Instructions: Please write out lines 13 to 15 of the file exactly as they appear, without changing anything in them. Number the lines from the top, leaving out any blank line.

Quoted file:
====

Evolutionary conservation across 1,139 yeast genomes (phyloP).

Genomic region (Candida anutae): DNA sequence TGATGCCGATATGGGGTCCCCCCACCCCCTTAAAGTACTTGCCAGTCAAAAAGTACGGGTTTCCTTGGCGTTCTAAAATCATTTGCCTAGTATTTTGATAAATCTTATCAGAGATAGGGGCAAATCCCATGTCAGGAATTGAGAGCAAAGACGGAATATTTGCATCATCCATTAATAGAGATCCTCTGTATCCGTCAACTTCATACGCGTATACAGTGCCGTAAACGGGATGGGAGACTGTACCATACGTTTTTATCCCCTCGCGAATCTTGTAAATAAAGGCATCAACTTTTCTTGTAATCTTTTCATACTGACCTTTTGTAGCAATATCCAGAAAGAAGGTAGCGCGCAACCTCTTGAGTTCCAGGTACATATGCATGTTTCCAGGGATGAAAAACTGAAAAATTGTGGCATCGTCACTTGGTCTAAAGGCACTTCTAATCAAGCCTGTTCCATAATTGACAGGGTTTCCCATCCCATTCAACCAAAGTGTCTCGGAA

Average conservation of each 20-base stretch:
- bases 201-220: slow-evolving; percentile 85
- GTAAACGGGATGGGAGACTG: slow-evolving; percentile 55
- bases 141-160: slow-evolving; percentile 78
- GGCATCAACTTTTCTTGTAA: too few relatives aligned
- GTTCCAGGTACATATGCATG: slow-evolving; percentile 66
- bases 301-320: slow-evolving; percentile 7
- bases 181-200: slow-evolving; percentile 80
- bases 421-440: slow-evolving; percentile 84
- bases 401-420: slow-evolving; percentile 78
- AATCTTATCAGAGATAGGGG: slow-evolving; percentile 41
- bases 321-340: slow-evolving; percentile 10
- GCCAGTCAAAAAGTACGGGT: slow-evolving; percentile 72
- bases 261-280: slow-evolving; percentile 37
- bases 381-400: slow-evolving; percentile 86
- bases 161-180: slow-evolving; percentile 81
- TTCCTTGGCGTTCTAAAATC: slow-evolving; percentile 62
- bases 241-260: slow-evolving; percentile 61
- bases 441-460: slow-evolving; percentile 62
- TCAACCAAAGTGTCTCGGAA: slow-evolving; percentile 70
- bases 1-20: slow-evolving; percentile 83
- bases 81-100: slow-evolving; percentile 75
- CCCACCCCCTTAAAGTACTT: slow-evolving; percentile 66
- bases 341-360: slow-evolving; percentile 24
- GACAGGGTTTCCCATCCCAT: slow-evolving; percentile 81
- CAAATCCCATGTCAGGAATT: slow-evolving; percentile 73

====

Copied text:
- AATCTTATCAGAGATAGGGG: slow-evolving; percentile 41
- bases 321-340: slow-evolving; percentile 10
- GCCAGTCAAAAAGTACGGGT: slow-evolving; percentile 72